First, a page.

I’m impatient. Just ask my wife. Or anyone I play golf with. I simply like doing things efficiently and quickly. For instance, left alone to play 18 holes without anyone ahead, I can commonly finish in less than two hours. Forget practice swings — I’m always envisioning my next shot, as I drive the cart up to the ball. Hot meals don’t stand a chance to get cold on my plate. It’s not like I scarf down food like Joey Chestnut, but I don’t pause after bites, either. And when it comes to using internet, I expect things to be snappy. Maybe that’s why I predominantly use an always updated Chromebook and a Windows laptop with a zippy Intel Core i7 processor.
So you’ll better understand my frustration when I tell you about my experience this week testing out the Nextbook Flexx 11A Windows laptop-tablet convertible. Compared to the machines I regularly use, it’s slow. I get it — the machine is equipped with an Intel Atom CherryTrail Z8300 quad-core processor, and 64GB of internal memory that can be expanded with microSD cards up to 128GB. Heck, this unit sells for $179. So it’s a budget machine. Yet if you’re looking for speed at that price, I would aggressively steer you toward a Chromebook.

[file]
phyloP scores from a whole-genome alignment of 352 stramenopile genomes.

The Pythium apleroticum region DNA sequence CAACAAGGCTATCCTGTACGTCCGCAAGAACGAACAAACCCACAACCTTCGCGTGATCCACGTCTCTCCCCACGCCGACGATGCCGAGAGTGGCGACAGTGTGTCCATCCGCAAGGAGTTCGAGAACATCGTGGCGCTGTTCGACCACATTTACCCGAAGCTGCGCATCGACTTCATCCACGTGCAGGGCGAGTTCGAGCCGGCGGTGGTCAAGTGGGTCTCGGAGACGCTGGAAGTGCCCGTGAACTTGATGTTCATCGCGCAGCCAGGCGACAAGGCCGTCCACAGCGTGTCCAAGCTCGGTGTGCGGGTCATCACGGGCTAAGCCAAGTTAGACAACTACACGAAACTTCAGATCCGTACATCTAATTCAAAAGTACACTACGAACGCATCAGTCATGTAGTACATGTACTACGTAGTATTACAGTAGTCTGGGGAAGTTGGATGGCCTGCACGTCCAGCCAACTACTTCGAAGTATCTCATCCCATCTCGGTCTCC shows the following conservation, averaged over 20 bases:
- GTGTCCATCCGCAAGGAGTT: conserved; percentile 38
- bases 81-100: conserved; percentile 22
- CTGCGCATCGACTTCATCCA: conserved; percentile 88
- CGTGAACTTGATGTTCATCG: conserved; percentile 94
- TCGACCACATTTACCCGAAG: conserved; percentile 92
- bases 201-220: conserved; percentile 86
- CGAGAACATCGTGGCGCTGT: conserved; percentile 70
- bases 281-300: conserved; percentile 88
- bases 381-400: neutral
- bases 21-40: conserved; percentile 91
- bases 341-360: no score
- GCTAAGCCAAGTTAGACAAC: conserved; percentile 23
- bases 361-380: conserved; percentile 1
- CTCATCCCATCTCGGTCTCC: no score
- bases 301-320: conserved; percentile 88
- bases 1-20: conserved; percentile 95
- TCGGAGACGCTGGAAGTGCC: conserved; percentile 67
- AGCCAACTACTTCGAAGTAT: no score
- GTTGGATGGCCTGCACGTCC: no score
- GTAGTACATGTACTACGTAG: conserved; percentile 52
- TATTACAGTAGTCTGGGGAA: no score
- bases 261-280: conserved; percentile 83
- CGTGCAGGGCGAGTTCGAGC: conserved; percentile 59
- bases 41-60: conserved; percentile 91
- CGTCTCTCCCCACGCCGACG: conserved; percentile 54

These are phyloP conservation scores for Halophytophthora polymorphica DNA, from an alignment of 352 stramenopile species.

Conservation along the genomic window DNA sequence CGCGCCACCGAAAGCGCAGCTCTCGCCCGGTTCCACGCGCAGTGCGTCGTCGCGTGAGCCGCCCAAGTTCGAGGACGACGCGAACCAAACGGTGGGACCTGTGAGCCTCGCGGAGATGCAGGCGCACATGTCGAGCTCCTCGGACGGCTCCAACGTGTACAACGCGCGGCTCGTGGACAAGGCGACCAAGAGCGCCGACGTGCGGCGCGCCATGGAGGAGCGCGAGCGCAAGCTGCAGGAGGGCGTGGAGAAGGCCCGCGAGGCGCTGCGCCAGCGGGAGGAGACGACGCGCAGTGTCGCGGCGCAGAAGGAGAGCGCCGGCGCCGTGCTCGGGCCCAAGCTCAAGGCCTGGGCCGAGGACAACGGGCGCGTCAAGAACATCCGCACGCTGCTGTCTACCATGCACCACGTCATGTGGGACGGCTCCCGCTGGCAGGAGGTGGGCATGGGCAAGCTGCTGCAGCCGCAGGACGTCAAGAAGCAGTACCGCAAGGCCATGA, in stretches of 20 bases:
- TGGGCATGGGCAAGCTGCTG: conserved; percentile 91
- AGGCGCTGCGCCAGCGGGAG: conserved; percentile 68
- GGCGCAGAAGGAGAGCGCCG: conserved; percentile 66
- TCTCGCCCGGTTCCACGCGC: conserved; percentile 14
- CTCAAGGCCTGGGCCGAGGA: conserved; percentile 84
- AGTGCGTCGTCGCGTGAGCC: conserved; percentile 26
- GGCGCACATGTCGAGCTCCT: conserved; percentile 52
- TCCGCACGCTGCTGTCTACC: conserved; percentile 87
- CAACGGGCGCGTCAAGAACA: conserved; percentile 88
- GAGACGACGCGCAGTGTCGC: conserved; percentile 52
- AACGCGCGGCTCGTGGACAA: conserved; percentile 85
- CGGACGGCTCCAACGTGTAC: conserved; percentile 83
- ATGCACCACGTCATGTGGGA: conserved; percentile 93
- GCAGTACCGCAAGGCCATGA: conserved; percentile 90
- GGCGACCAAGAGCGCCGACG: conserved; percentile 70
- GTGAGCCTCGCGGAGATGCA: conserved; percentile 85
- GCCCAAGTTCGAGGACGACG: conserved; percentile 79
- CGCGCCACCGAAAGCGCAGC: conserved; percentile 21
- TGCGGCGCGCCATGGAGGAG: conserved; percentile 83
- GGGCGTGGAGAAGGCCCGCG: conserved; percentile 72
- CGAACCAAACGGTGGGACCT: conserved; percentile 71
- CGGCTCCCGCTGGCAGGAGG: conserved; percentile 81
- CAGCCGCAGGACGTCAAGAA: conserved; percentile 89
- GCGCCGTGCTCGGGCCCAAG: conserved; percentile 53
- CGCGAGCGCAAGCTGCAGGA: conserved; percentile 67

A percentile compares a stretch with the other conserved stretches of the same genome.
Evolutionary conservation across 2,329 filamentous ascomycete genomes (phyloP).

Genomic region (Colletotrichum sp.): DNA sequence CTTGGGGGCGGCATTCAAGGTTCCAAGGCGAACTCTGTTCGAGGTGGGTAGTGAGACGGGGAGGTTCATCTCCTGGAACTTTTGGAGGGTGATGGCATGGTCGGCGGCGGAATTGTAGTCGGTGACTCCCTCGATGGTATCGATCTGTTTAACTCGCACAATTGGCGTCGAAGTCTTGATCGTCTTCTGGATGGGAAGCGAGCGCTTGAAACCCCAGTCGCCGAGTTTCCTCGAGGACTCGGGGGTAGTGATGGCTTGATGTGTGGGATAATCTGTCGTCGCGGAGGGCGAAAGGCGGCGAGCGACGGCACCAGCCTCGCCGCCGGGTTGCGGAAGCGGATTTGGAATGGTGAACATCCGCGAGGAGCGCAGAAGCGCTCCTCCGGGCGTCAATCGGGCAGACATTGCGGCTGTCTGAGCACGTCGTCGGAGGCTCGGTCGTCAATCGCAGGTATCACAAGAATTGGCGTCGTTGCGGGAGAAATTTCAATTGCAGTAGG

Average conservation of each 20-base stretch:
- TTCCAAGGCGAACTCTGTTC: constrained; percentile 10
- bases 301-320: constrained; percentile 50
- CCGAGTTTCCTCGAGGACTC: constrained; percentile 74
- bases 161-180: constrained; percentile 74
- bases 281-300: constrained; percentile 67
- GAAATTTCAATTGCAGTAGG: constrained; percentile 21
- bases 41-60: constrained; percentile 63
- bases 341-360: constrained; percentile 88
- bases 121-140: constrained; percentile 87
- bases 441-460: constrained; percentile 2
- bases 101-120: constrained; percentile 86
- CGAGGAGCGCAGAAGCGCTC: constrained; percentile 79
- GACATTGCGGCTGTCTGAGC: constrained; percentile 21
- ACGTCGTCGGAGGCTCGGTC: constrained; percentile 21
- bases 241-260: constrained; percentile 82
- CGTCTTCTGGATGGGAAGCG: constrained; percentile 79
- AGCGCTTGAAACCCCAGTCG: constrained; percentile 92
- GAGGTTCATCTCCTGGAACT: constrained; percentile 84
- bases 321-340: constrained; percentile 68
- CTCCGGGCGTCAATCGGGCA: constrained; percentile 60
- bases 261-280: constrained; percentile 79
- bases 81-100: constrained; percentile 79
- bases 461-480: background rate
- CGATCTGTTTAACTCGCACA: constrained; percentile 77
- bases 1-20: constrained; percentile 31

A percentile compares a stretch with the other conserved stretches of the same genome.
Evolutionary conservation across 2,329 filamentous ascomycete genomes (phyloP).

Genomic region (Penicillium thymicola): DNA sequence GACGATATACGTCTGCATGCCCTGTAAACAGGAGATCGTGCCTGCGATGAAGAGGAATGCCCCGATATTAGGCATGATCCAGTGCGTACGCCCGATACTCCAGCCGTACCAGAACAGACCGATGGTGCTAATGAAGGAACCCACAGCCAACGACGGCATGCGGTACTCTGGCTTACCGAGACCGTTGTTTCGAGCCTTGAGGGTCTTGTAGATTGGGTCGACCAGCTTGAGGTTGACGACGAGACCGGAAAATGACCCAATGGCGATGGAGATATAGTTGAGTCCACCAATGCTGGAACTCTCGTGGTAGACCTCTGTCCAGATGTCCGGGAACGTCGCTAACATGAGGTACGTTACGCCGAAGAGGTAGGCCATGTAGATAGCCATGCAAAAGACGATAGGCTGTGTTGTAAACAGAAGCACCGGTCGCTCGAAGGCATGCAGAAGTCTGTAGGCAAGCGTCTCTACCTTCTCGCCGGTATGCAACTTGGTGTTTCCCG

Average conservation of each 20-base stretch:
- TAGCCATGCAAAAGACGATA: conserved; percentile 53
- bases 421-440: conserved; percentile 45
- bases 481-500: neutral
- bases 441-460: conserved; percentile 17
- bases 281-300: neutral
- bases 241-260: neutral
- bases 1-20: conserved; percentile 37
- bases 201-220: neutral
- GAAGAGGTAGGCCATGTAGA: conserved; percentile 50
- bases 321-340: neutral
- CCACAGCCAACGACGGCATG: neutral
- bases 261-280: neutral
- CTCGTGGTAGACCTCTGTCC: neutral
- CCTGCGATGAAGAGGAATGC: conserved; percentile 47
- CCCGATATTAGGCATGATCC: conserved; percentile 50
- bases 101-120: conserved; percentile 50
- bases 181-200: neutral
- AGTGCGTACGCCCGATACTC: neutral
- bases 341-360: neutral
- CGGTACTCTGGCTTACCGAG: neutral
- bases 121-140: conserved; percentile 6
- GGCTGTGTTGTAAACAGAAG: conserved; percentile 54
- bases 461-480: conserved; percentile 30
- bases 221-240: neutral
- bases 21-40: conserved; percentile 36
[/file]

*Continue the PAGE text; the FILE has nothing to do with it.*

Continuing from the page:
But okay, I understand that this may be what you can afford for the upcoming school year and still need Windows 10. So I’m going to disregard my snobby bias and general impatience, and give you an honest perspective. I like the form factor of the Nextbook. Its 11.6-inch screen is nice and crisp, with a 16:9 aspect ratio and 1366×768 resolution. Video plays fast and without hiccups — at least in my experience. I found a live broadcast of the PGA Championship online and enjoyed it for quite a while without problems. Sound is a little shallow, but completely acceptable. Reading text on websites was no problem — everything looked pretty clear. And I love that it weighs less than four pounds. It looks sleek, as well. The top and bottom covers are matte black, the keyboard frame is silver. The keys, themselves, are nice and sturdy to type on, and they have a little bounce to them. Unfortunately, when I pressed any key, I saw the frame underneath bow down as if I hit the key too hard (even though I didn’t). That cheapens my impression a bit. But again, this is a budget machine. The trackpad is springy, as well, but seemed much more sturdy than the keys. And the Nextbook of course comes with WiFi and Bluetooth support built-in, which both connected quickly for me. There are also front and rear 2-megapixel cameras and an integrated microphone for video chats, along with USB and micro HDMI slots. It’s a capable computer.
The keyboard is easily detachable, too, and I actually thought the machine seemed to run faster in tablet mode. Maybe if I hadn’t upgraded laptops within the past five years, I would be more tolerant of the Nextbook’s speed in laptop mode. But that’s a big if. As I’ve been told many times, I need to just slow down, take a deep breath, and enjoy the moment. Nextbook owners will have time for that.